Over 30% of All American Jobs to Be Lost to Automation by 2030, Says New Study

A report on the effects of global automation highlights the dramatic changes over the next 13 years.


Maybe your worries about having a robotic overlord are not warranted in the short term, but losing a job to a robot might be a fact of life that’s just around the corner. A new study predicts that up to a third of all American jobs will be lost to automation within the next 13 years.

The study by McKinsey Global Institute, a think tank that specializes in business and economics, says that nearly 70 million U.S. workers would have to find new occupations by 2030. This will happen due to advances in robotics, artificial intelligence and machine learning. 

Machines will become better than humans at a variety of skills, including some that require cognitive abilities. Automated technologies will also be producing significantly fewer errors, allowing businesses to improve productivity, quality and speed. Employing humans will become an illogical option in some professions. People would need retraining or enter completely new fields, concludes the report’s co-author, Michael Chui, a partner at the McKinsey Global Institute.

“We believe that everyone will need to do retraining over time,” he said, according to the Washington Post.

The researchers believe the coming changes will affect people across different career levels. Certain sectors will be affected more than others. By 2030, the demand for office workers, including anyone involved in administrative tasks, should fall by 20%, predict the researchers. Up to 30% of the people in jobs requiring “predictable physical work” like in construction or the food industry, for example, could lose their jobs as well. 

These are the types of activities inherent in some jobs that are more susceptible to be replaced by automation:

Jobs that require creativity or more human interaction, like being a lawyer, manager, a doctor or a teacher would be less under the knife from automation, think the scientists. There could also be new type of jobs in supporting the technology that will arise.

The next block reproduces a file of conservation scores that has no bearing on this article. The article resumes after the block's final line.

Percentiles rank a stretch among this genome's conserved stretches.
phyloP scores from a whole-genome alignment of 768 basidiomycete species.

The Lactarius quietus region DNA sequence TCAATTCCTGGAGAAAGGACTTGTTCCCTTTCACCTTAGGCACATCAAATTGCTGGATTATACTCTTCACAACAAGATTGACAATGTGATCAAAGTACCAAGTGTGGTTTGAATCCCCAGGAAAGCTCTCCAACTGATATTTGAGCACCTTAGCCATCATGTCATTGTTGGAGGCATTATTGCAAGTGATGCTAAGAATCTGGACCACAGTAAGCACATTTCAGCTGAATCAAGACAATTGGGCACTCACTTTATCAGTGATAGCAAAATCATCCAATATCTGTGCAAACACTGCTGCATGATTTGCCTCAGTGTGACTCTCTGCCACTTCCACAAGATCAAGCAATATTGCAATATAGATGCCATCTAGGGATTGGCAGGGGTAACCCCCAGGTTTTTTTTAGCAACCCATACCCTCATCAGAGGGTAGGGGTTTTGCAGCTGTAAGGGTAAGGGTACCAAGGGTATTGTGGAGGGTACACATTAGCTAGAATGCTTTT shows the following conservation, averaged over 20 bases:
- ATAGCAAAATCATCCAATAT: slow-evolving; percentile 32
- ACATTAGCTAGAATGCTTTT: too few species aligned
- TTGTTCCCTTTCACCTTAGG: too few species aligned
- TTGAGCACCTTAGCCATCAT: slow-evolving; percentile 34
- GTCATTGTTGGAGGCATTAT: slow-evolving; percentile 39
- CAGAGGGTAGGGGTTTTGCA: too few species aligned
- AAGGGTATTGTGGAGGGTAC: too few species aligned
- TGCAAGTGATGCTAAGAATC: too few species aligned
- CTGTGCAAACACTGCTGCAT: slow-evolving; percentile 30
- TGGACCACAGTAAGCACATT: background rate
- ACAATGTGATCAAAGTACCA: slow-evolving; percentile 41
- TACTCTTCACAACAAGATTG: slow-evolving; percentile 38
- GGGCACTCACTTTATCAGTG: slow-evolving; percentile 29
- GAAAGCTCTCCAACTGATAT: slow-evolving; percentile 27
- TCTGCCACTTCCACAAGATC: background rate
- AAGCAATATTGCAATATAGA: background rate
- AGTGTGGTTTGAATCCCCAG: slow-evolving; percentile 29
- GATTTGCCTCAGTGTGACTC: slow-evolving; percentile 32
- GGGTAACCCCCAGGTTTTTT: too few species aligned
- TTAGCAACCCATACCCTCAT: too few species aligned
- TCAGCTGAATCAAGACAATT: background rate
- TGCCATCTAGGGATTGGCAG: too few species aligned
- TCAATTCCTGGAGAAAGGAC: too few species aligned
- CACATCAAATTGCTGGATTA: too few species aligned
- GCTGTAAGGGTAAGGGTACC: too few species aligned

The changes won’t just hit the U.S. but will reverberate around the world. The scientists say that up to 800 billion employees perform “technically automatable activities” and will find themselves out of that work by 2030. On the flip side, the researchers say up to 280 million new jobs could be created from increased spending on consumer goods and another 85 million jobs from more spending on health and education. 

These are the U.S. industries most likely to be affected by automation:

The authors see the looming transformation akin to what happened in the United States and Europe in the early 1900s, when global industry switched from farming to factory work. Overall, their message is not one of doom. They do not want to scare people but rather prepare for an inevitable transition, especially highlighting the need for mass retraining.

You can learn more about the study and read it here.

Befriend your ideological opposite. It’s fun.

Step inside the unlikely friendship of a former ACLU president and an ultra-conservative Supreme Court Justice.

Sponsored by Charles Koch Foundation
  • Former president of the ACLU Nadine Strossen and Supreme Court Justice Antonin Scalia were unlikely friends. They debated each other at events all over the world, and because of that developed a deep and rewarding friendship – despite their immense differences.
  • Scalia, a famous conservative, was invited to circles that were not his "home territory", such as the ACLU, to debate his views. Here, Strossen expresses her gratitude and respect for his commitment to the exchange of ideas.
  • "It's really sad that people seem to think that if you disagree with somebody on some issues you can't be mutually respectful, you can't enjoy each other's company, you can't learn from each other and grow in yourself," says Strossen.
  • The opinions expressed in this video do not necessarily reflect the views of the Charles Koch Foundation, which encourages the expression of diverse viewpoints within a culture of civil discourse and mutual respect.
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